DRMacIver's Notebook

Knowing what to look for

Knowing what to look for

(A short post today because I have run out of brain)

From Finding Our Sea-Legs by Will Buckingham, page 69:

If I were to travel to Japan and stand before Mount Fuji, I would do so not with an attentiveness born of bare seeing, but with an attentiveness made keen by my love of Hokusai's prints. I would see the mountain with the care and the love that comes from knowing it is precisely this mountain, and not some other, before which I stand.

This ties interestingly in to my previous post about visual hermeneutics. Because Buckingham has prior context the mountain, that causes him to interpret it in a particular way - he feels certain things about it, but also he attends to it differently. He knows things about it, and his eye is trained to look for them.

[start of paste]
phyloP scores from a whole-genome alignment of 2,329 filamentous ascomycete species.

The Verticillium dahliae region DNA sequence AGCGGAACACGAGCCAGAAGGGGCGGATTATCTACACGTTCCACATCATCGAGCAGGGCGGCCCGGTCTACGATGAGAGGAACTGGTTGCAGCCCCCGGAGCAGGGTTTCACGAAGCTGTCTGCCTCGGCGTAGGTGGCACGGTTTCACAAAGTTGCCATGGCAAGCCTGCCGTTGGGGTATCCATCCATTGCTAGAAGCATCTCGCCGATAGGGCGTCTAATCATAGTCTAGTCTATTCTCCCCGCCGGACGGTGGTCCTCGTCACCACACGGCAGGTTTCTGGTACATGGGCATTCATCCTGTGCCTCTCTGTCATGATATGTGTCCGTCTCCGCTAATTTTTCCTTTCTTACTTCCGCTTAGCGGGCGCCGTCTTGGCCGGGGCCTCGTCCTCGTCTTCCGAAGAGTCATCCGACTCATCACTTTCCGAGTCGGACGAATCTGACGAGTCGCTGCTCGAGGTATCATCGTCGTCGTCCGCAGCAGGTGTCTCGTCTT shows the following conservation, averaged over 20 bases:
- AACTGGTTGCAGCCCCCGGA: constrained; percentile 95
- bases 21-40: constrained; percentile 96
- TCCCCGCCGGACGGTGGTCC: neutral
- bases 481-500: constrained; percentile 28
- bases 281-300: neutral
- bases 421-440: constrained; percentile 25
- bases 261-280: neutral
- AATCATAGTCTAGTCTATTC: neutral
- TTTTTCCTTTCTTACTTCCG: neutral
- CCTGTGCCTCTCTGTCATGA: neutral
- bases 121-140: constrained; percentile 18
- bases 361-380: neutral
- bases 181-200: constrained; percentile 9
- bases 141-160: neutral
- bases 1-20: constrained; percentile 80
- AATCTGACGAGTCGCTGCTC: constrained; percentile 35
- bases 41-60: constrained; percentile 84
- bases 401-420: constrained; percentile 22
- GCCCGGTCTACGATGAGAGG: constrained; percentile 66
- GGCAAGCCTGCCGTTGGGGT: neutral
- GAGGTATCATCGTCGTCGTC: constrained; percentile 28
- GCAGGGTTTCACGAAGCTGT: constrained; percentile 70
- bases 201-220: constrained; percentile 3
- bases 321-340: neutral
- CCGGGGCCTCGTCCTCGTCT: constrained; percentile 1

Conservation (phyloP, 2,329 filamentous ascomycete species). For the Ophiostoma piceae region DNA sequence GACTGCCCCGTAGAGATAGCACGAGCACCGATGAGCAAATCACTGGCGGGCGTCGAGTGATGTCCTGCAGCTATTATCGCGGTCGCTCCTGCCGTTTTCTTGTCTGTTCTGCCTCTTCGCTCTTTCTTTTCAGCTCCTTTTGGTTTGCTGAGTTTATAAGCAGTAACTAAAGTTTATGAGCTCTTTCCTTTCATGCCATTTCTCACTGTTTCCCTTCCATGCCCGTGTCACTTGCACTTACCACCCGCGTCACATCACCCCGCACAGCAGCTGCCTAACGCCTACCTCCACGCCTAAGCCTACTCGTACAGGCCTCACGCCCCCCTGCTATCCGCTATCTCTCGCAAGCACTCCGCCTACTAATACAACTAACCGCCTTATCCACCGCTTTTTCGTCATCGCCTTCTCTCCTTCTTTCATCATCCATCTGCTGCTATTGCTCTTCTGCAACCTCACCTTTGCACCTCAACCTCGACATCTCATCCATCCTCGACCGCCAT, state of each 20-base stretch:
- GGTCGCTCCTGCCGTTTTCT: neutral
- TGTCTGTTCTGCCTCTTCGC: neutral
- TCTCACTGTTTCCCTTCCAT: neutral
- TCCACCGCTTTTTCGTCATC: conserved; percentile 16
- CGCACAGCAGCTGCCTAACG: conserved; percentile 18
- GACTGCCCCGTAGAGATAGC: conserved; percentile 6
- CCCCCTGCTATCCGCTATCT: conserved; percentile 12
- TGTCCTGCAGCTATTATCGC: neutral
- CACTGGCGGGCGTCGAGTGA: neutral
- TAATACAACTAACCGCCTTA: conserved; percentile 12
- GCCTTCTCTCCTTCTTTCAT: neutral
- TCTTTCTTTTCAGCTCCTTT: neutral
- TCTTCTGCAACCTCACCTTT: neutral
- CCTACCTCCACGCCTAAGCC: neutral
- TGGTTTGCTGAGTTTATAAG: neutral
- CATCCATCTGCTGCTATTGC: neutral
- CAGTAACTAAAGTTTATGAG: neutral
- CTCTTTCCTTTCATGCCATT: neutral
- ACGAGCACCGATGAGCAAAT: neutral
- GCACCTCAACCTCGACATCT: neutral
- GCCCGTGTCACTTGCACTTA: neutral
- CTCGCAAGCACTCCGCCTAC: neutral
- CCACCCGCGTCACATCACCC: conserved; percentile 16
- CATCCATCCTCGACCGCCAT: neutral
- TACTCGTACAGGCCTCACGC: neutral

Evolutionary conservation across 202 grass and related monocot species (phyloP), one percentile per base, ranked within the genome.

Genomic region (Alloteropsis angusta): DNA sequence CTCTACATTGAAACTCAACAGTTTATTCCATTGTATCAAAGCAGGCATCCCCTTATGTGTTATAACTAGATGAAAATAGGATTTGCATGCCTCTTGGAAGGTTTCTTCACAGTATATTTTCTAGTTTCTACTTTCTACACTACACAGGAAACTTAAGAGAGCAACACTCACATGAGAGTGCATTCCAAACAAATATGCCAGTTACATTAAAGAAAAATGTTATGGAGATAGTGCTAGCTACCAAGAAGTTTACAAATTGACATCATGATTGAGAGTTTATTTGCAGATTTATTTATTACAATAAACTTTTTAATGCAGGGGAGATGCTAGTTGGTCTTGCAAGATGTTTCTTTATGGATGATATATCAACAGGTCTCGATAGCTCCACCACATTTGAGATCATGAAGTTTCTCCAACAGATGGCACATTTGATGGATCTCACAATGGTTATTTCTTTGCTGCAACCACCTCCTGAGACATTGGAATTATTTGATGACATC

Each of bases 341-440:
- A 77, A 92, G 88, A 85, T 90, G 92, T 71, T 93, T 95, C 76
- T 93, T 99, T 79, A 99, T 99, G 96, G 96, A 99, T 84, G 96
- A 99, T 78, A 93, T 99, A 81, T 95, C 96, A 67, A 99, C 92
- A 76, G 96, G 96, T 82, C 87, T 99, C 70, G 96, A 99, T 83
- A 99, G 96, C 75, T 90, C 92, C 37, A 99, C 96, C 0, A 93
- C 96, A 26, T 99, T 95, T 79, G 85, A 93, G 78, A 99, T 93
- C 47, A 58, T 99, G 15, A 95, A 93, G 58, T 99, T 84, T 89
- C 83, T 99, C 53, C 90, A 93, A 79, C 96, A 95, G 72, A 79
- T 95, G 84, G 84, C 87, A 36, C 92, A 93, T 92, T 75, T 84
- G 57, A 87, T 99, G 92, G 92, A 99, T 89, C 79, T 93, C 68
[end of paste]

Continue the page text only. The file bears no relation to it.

I think we often have a broken intuitive model of how vision works. Vision is not actually us statically observing what is there. It is an active, engaged, process, where our eye looks for and tracks certain details. Your visual field is mostly incredibly blurry, outside of a very narrow range, but your eyes dart around picking out detail wherever you're paying attention to so you mostly don't notice.

This means that interpretation isn't just a matter of post-processing after you've seen an image, it determines where you focus your attention, so it literally changes what you see.